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PHI of 20 million patients from four of nation’s largest clinical lab companies was compromised

CEO SUMMARY: Following news last month about the biggest breach of personal health information in the clinical lab industry, lawyers representing some of the affected patients filed at least 12 class action lawsuits. Federal officials and attorneys general in multiple states also launched investigations. The breach occurred when hackers gained access to the data systems of a bill-collector vendor used by the four lab companies. An attorney advised clinical labs to review how they and their vendors handle PHI.

DATA BREACHES AFFECTING TWENTY MILLION PATIENTS of four of the nation’s largest laboratory companies are classic examples of why healthcare providers need to monitor the work vendors do on their behalf.

In June, these clinical laboratory companies reported breaches of personal health information (PHI):

BioReference Laboratories (a subsidiary of Opko Health),
Laboratory Corporation of America,
Quest Diagnostics, and
Sunrise Laboratories (a division of Sonic Healthcare USA).

The laboratory companies had sent patients’ data to the American Medical Collection Agency (AMCA), a medical bill and debt collector in Elmsford, N.Y. These labs were among AMCA’s largest clients, according to published reports. Within days of the announcement of the breach, AMCA filed for protection under Chapter 11 of the U.S. Bankruptcy laws.(See “BRLI, LabCorp, Quest Disclose Data Breaches of 20M Patients,” TDR, June 10, 2019.)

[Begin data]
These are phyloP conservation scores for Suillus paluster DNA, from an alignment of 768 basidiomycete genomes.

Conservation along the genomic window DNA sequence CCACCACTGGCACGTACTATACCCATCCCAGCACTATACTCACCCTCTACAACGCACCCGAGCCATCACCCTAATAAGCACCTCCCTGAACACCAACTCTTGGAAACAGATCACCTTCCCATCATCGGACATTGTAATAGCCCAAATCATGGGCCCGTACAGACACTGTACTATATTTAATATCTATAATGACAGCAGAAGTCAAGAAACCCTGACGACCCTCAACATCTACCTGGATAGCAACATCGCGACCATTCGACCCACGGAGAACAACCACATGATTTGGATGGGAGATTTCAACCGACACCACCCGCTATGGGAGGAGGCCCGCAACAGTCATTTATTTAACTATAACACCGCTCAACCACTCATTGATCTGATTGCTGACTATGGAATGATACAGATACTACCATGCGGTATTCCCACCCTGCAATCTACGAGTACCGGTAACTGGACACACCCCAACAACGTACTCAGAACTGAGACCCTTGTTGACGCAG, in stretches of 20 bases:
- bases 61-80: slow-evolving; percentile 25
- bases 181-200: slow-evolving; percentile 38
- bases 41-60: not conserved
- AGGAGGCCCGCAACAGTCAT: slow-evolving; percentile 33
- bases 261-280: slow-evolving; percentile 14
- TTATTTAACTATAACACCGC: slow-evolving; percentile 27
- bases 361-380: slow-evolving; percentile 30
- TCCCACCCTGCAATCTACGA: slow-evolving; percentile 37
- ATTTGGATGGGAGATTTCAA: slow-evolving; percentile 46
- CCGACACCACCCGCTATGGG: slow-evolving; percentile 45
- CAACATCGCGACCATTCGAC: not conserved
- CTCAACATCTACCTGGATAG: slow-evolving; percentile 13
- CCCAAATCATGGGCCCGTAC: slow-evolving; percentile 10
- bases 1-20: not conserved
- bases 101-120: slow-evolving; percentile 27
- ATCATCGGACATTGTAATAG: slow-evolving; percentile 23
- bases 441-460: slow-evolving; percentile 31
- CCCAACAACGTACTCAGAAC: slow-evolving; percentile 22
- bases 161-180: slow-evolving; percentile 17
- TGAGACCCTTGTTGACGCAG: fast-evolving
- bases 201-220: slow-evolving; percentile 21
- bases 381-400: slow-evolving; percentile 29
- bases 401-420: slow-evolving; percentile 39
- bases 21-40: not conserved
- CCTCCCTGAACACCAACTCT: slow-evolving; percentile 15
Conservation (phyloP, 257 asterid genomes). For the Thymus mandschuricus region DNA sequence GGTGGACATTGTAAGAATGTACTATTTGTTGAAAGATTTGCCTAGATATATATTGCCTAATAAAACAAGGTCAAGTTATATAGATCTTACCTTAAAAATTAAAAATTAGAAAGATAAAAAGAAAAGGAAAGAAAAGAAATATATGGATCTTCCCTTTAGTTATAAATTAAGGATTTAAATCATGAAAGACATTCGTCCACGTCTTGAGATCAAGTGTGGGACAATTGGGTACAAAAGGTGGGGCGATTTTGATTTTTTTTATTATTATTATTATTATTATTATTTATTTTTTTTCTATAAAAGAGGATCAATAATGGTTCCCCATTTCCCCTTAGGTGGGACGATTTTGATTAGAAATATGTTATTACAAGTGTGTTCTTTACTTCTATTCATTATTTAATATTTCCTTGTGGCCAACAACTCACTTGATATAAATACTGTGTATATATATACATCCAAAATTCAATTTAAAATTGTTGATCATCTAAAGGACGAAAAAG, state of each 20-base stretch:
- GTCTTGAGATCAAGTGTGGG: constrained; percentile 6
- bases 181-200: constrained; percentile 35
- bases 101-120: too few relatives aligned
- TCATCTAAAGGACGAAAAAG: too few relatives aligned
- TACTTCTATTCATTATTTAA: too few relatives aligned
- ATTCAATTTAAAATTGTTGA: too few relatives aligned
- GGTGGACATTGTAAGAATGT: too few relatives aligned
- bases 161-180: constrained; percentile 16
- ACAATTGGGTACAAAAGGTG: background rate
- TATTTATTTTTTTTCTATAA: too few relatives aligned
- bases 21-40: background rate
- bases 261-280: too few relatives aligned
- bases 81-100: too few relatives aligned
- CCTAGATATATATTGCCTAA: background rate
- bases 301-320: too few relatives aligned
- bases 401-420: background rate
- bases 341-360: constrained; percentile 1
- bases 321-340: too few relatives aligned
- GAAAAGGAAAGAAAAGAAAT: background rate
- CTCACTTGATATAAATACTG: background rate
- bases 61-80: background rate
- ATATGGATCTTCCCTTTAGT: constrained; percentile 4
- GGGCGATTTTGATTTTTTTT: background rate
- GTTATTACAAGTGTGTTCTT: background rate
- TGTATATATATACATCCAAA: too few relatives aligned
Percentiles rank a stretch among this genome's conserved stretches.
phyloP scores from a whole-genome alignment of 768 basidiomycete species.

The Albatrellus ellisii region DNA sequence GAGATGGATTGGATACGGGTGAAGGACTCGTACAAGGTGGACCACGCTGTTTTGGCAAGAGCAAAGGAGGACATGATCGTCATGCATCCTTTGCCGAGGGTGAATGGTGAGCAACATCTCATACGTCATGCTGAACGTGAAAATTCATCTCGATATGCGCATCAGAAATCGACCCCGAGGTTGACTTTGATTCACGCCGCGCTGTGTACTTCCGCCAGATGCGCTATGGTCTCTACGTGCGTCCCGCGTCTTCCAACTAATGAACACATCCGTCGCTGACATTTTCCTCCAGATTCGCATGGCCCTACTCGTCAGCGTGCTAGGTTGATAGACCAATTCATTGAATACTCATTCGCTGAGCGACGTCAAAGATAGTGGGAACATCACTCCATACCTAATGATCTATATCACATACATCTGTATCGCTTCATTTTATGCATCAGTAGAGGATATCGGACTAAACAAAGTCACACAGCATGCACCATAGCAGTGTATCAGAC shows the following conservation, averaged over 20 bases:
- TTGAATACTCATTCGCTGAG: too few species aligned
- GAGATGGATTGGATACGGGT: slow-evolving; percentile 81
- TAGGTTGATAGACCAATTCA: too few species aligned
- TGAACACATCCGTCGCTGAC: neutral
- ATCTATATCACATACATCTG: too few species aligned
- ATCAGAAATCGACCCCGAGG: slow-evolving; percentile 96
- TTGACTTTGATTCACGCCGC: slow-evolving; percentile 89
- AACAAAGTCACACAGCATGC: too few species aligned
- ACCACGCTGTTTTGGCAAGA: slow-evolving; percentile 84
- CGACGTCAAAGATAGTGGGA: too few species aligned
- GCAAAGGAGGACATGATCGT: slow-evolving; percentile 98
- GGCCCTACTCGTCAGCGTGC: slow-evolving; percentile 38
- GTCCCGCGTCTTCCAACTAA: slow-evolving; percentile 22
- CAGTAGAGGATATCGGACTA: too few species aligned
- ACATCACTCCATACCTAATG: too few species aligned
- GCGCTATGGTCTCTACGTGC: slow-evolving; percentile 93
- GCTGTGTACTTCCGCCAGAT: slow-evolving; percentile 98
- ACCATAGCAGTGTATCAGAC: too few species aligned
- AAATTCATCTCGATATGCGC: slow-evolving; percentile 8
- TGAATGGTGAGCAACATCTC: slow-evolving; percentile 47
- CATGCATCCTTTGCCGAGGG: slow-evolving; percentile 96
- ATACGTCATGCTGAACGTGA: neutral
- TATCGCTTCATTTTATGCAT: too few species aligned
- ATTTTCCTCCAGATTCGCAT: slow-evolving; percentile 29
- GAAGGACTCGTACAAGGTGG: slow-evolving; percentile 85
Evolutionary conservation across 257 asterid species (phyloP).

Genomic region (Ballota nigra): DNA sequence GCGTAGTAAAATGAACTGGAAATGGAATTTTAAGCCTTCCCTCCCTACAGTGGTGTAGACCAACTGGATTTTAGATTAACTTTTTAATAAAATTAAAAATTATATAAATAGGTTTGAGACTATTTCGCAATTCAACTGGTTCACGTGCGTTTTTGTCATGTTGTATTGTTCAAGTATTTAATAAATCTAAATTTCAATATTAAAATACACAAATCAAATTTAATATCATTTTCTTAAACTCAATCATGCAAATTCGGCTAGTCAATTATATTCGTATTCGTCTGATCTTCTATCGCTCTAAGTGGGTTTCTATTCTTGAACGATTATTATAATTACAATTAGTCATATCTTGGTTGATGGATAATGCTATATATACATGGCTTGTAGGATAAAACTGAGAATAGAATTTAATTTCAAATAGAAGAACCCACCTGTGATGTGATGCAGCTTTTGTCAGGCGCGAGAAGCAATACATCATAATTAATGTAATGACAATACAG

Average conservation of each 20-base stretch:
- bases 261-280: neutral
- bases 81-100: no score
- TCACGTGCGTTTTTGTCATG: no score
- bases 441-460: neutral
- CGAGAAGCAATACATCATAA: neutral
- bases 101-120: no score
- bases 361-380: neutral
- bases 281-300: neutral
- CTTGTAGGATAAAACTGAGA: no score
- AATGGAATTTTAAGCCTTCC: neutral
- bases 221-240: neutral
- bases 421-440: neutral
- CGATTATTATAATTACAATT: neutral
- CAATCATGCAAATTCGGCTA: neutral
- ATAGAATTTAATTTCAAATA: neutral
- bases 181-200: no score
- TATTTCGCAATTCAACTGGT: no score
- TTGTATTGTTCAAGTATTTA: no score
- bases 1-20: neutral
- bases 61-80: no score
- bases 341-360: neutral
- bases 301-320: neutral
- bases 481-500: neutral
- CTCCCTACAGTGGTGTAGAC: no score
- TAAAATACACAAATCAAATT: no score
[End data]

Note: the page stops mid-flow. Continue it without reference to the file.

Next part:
In its filing with the U.S. Bankruptcy Court for the Southern District of New York, AMCA said its data were hacked over seven months from about Aug. 1, 2018, to March 30 of this year. The hackers stole patients’ records from the four lab clients, plus CareCentrix (a home care provider).

In June, attorneys general in at least six states—Connecticut, Illinois, Michigan, Minnesota, North Carolina, and New York—said they were investigating the breach.

Stolen Data Offered For Sale

Hackers collected patients’ names, Social Security numbers, addresses, dates of birth, and payment card information, all of which was later advertised for sale in underground web forums, according to reporting by Charlie Osborne of ZD Net.

To help lab managers and pathologists understand their lab’s responsibilities to safeguard patients’ PHI under federal and state laws, The Dark Report interviewed James Giszczak, an attorney and co-chair of the Data Privacy and Cybersecurity Group, at McDonald Hopkins.

“One important lesson from this data breach is how critical it is for clinical labs and pathology groups to be proactive in making sure they review their vendor agreements,” said Giszczak. “In that review, labs need to know the specific measures each vendor is taking to protect the information the lab is providing to their vendors.”

Click here to read the full article from The Dark Report.


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